Founded in 780, Kiyomizu-dera is not only one of the most beautiful temples in Japan, but also one of the most ancient. The name translates to “Pure Water Temple” which honours its location on the sacred Otowa Waterfall. Made up of three separate streams, the Otowa Waterfall is thought to bring longevity, intelligence and love to all who drink from it. That said, sipping from all three streams is considered greedy, so most visitors choose just one or two.
Along with its hallowed water Kiyomizu-dera is best known for its majestic wooden stage that extends from its main hall. It’s elevated high above the hillside, and offers stunning views over the cherry and maple covered hills, as well as the city of Kyoto on a clear day. Beyond the temple itself lie other sites, including the Jishu Shrine which celebrates the Japanese deity of love. Two stones are placed in front of the shrine, and it’s said those who can walk the 18-metre distance with their eyes closed will be blessed with a successful love life.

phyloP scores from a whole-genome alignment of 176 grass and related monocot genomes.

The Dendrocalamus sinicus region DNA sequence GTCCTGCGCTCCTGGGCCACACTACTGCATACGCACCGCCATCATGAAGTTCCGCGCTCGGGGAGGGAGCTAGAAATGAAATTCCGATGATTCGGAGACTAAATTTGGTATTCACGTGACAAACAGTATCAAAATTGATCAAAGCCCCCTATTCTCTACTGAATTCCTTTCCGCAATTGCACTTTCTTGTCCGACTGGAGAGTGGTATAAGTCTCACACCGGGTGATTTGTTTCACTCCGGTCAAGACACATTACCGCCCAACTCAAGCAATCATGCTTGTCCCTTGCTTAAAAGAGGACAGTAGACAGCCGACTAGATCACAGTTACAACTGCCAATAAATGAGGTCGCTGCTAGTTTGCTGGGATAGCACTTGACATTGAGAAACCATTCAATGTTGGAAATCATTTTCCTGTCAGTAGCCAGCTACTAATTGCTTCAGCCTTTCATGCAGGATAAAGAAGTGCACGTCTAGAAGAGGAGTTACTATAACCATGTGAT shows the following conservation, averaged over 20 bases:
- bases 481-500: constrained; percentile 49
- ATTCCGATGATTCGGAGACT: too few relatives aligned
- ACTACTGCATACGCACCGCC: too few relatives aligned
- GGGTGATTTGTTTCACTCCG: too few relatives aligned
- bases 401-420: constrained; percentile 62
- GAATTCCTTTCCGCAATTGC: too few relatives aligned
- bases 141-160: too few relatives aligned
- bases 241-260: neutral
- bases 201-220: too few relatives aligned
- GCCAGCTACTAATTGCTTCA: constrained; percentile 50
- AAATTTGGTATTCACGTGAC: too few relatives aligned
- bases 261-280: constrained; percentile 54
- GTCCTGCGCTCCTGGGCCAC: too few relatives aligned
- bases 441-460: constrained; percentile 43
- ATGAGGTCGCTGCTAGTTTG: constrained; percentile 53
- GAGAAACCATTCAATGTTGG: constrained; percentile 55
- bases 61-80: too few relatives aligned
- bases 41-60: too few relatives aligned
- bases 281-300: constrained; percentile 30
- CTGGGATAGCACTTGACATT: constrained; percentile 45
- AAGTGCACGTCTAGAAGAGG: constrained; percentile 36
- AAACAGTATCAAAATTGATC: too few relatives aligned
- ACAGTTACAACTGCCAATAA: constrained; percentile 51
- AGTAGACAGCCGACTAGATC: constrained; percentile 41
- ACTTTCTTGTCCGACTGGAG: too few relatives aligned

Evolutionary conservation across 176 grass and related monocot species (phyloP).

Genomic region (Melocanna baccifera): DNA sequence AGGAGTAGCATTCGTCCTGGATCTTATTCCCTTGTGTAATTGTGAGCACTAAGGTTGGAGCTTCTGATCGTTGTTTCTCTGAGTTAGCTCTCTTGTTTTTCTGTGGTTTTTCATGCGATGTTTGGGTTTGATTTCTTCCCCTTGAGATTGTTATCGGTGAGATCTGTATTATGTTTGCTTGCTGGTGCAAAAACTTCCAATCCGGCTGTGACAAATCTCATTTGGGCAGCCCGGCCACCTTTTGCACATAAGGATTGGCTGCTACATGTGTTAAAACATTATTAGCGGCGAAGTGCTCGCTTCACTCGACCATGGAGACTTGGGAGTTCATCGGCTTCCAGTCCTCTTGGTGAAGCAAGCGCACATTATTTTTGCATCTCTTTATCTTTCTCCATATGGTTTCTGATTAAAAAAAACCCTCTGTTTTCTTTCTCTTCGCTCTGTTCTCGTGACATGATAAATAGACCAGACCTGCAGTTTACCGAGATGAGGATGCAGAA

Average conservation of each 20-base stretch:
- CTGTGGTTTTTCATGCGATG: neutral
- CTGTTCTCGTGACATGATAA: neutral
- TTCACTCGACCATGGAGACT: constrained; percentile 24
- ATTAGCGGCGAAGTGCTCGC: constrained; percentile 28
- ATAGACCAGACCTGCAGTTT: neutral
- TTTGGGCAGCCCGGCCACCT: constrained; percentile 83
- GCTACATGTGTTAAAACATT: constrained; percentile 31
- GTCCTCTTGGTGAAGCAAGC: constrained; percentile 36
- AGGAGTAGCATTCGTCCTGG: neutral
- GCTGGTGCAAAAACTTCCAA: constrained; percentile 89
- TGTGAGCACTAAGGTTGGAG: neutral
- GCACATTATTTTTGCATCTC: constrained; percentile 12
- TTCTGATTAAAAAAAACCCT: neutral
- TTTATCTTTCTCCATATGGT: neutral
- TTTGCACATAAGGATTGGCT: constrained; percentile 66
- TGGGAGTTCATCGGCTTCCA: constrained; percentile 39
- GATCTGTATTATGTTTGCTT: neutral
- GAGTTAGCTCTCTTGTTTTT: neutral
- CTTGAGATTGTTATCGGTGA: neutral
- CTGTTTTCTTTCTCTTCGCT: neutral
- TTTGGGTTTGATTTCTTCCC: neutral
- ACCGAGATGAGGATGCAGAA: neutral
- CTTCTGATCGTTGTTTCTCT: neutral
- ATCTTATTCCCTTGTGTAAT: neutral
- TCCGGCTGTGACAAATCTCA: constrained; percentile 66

From Kiyomizu-Gojo Station the temple is a scenic 20-minute walk alongside the Keihan Railway Line. Buses drop visitors at the bottom of the hill, with an easy 10-minute climb to reach the entrance. Alternatively, the temple is a 15-minute drive from Kyoto city centre.
Steeped in ancient significance, Kiyomizu-dera was originally used by the Hosso sect, one of the country’s oldest and most revered Japanese Buddhism schools. In 1994, UNESCO recognised its historical and cultural value and inaugurated the temple as an official World Heritage Site.